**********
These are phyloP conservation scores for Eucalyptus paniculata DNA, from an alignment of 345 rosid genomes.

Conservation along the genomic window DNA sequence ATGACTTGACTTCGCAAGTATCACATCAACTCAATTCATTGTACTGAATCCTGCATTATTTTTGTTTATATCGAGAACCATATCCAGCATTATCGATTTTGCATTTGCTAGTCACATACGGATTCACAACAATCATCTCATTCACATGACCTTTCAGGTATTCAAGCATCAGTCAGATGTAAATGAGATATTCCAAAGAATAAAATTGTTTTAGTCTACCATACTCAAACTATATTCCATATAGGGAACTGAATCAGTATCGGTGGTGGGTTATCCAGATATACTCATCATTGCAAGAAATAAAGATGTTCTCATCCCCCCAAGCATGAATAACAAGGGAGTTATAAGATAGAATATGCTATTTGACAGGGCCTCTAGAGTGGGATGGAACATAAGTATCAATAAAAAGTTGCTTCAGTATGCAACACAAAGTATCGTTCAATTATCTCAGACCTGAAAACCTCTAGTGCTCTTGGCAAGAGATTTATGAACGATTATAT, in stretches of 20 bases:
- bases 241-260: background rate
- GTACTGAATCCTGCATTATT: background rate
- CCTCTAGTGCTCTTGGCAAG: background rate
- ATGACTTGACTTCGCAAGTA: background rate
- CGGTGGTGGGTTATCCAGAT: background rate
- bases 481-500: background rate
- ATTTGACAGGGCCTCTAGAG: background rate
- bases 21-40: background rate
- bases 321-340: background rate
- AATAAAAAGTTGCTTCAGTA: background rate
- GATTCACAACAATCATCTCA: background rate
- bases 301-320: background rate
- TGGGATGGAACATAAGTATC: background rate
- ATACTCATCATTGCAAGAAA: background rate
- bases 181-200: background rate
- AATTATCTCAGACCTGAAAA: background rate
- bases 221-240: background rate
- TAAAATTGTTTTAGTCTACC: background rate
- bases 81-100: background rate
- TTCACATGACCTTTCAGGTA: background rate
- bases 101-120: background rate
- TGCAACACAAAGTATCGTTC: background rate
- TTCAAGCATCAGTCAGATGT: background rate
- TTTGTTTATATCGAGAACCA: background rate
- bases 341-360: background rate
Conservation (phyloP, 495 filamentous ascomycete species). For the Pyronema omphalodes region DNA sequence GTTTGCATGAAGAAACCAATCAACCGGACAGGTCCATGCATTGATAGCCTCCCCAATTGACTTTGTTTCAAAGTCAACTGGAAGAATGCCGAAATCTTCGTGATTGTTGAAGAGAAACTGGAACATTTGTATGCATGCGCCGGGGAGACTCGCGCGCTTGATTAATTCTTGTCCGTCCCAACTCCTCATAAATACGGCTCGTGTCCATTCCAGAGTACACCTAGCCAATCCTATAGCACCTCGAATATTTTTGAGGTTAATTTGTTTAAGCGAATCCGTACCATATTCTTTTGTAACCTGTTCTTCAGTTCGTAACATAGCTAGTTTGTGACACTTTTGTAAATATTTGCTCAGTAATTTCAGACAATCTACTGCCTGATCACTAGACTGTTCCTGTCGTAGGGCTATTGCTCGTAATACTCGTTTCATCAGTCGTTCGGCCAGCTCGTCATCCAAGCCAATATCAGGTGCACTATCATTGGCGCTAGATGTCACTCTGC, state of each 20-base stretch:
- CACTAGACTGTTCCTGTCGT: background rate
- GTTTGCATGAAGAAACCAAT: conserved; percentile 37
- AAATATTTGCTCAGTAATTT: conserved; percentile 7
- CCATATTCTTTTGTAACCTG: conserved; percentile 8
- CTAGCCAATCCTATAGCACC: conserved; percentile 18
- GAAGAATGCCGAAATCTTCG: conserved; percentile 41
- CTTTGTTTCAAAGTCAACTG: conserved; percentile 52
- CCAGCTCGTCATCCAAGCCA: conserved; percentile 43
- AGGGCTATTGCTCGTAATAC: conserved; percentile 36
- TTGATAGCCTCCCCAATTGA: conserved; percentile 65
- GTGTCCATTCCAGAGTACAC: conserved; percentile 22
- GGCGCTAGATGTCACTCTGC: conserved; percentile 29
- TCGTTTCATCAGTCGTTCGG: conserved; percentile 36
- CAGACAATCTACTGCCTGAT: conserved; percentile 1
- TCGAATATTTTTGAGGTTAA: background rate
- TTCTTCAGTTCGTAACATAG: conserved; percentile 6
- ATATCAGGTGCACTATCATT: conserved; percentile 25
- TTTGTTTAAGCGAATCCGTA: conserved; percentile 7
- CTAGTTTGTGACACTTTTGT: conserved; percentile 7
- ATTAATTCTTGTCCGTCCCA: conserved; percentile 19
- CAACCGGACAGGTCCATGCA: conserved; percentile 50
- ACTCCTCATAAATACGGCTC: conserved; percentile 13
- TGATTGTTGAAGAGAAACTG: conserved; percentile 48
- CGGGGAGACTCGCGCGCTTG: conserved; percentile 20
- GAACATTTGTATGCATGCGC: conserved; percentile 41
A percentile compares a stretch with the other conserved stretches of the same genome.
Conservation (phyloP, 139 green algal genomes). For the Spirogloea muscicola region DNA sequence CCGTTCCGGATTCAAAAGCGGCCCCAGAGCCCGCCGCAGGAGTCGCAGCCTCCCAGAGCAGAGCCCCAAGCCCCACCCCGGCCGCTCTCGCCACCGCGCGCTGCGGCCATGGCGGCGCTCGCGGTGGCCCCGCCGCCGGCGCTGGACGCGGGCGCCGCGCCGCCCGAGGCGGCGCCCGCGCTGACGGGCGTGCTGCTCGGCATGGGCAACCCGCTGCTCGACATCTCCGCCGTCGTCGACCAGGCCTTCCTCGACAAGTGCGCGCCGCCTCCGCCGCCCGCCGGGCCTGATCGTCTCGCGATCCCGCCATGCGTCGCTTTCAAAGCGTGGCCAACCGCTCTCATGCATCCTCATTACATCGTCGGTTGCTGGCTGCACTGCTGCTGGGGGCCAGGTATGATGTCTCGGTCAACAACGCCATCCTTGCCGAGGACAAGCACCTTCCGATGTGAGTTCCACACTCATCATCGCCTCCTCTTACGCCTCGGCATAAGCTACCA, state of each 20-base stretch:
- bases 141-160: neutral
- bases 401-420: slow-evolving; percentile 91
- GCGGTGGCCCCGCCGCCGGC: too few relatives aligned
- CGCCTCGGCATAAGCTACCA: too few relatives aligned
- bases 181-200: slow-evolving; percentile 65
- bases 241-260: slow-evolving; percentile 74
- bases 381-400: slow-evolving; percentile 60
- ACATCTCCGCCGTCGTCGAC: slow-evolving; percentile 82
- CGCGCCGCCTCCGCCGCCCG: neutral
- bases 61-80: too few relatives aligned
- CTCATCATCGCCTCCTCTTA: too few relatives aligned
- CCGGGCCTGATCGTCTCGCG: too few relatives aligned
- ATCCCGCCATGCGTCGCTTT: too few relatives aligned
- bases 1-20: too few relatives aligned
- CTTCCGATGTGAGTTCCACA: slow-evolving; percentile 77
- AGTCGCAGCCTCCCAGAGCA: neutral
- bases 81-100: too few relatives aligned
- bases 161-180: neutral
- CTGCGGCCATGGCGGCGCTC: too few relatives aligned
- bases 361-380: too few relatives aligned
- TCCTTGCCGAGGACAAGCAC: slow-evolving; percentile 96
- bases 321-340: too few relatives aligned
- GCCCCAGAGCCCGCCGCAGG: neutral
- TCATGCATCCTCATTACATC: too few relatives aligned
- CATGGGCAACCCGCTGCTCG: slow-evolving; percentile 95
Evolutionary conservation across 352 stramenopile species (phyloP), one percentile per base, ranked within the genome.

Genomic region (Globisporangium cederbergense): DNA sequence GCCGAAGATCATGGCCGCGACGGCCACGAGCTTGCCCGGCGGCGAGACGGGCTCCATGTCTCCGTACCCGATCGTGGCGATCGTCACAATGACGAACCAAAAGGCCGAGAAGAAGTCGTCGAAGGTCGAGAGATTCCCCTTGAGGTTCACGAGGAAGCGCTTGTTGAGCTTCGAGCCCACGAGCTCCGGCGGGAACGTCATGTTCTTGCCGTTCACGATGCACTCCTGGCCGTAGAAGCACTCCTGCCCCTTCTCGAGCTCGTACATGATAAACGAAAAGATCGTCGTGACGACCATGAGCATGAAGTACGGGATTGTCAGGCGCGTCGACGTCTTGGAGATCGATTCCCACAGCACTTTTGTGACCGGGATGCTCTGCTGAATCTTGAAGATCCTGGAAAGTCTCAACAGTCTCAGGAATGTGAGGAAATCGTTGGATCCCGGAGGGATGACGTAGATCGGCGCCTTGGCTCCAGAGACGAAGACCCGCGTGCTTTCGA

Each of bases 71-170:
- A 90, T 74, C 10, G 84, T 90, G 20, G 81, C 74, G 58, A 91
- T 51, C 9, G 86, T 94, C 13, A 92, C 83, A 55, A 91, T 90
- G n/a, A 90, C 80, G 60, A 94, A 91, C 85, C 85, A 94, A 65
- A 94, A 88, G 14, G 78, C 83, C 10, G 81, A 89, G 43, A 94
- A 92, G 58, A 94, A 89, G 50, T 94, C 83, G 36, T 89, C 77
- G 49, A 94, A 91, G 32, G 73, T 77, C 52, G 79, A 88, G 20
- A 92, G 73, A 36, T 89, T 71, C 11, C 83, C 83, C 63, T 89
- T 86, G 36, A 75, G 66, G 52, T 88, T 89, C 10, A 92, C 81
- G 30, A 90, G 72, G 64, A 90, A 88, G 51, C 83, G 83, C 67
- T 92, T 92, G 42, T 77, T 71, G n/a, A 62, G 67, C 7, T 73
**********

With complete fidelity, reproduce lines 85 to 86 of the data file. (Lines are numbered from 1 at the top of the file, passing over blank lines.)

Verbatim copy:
- T 51, C 9, G 86, T 94, C 13, A 92, C 83, A 55, A 91, T 90
- G n/a, A 90, C 80, G 60, A 94, A 91, C 85, C 85, A 94, A 65